AUSTIN, Texas The Harry Ransom Center presents “Eli Reed: The Lost Boys of Sudan,” an exhibition of photographs by Eli Reed (b. 1946), Magnum photographer and clinical professor of journalism at The University of Texas at Austin.
The project documents the lives of some of the more than 20,000 Sudanese boys forced to flee after their families were massacred or enslaved during the Second Sudanese Civil War.
The exhibition contains a dozen photographs and runs from Oct. 22 to Dec. 8 in the north atrium of the Ransom Center, a humanities research library and museum at The University of Texas at Austin. Called the “Lost Boys” by aid workers, the Sudanese boys, some as young as 8 years old, wandered the equatorial wilderness between Sudan and Ethiopia for years on foot.
Those who survived starvation and disease eventually reached a refugee camp in Kakuma, Kenya, where more than 3,000 of them awaited resettlement through a United Nations partnership with the U.S. State Department. In 2001, Reed documented their journey as they left the camp, adjusted to life in the United States and acclimated to a starkly different culture full of formidable challenges.
The exhibition is organized by curators Jessica S. McDonald and Roy L. Flukinger. During the week of the exhibition’s opening, the Ransom Center hosts the symposium “Magnum Photos into the Digital Age,” October 25-27, which brings together photographers, curators and historians to discuss the evolution of Magnum since the agency’s founding in 1947.
Additional photographs by Reed from his 1995 series “Rwandan Refugees in Tanzania” will be on view in the Ransom Center Galleries as part of the larger exhibition “Radical Transformation: Magnum Photos into the Digital Age,” opening Sept. 10 and featuring more than 400 photographs, books, magazines, films and videos.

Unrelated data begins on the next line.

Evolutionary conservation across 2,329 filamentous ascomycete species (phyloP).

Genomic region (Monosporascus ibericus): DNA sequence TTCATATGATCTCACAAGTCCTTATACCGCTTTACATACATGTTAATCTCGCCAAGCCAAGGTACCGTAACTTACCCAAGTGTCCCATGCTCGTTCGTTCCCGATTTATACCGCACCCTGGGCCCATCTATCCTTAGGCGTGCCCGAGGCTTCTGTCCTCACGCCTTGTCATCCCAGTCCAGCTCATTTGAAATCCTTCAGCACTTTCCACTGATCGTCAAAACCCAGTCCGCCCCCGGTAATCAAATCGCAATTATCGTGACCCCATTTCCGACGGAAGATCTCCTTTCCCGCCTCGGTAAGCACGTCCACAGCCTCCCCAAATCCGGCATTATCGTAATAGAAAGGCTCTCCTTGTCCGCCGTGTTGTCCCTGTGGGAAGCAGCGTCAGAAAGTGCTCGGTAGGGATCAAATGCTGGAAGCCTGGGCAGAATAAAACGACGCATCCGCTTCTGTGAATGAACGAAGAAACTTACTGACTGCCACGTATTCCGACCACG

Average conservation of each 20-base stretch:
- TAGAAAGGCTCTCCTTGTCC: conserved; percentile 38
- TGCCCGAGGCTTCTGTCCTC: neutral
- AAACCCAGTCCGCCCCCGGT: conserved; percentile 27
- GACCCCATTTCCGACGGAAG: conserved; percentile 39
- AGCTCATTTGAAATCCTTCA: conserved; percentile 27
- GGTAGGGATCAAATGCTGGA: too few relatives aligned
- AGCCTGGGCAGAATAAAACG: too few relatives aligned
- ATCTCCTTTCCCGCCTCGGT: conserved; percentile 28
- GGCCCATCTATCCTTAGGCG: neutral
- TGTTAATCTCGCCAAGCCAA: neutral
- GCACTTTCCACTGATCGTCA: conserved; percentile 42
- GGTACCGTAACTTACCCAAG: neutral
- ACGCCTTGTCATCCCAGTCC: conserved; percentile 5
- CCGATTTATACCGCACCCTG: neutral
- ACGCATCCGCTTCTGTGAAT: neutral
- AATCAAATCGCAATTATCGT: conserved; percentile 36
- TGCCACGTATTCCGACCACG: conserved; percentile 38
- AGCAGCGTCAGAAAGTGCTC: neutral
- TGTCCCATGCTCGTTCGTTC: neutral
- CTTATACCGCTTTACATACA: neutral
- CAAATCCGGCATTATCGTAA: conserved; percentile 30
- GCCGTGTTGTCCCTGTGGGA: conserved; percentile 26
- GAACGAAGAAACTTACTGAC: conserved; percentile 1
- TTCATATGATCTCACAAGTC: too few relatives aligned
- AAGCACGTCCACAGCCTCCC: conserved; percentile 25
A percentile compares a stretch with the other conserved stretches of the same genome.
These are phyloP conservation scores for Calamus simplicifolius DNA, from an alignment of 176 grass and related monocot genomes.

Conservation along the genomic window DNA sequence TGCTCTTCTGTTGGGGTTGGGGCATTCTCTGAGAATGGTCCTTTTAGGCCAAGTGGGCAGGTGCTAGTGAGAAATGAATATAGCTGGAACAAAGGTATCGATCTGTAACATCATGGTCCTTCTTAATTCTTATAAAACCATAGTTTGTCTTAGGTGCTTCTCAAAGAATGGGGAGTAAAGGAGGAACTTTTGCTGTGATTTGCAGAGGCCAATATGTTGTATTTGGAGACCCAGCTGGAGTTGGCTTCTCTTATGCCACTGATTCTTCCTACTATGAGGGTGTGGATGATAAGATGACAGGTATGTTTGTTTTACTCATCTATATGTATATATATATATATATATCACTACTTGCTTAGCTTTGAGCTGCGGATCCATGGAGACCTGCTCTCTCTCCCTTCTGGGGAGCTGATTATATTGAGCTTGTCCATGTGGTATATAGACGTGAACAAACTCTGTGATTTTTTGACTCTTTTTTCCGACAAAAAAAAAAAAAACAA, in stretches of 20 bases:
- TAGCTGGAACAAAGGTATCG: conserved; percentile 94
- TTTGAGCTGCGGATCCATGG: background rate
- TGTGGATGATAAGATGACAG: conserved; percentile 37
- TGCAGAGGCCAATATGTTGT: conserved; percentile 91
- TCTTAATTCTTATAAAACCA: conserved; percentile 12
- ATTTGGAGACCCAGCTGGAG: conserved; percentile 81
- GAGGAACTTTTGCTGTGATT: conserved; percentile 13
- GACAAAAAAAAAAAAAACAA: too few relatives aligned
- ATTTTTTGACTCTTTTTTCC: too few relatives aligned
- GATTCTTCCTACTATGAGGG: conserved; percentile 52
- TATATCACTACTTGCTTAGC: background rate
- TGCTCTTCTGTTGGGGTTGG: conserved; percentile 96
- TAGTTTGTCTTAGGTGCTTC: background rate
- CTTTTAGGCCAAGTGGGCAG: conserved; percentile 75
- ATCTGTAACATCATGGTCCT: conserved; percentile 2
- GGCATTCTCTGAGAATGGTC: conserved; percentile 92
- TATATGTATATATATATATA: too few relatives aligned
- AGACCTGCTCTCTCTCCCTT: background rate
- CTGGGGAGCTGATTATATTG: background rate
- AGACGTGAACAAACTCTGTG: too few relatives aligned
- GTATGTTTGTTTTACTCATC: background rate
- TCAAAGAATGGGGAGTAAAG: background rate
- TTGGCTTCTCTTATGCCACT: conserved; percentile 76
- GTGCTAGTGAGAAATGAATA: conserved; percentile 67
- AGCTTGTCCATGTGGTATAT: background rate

Reed joined the faculty of the University in January 2005. He has been associated with the Magnum Photos agency since 1983 and became a full member in 1988. His early projects focus on political upheaval and social justice in El Salvador, Guatemala, Haiti and Panama, and in 1982 he was a Nieman Fellow at Harvard University, where he studied political science, urban affairs and the prospects for peace in Central America. He has since photographed around the world while persistently addressing political, social and racial issues in the United States. Reed is the author of the acclaimed books “Beirut: City of Regrets” (1988) and “Black in America” (1997). In 2009 he delivered a four-part lecture and multimedia presentation at the Nobel Peace Center in Oslo, Norway, for the opening night of the exhibition “Fra King til Obama.”
“Eli Reed: The Lost Boys of Sudan” will be on view in the Ransom Center’s north atrium on Monday through Friday between 8 a.m. and 5 p.m., with extended Thursday hours until 7 p.m. On Saturdays and Sundays the Center is open from noon to 5 p.m.
High-resolution press images from the exhibition are available.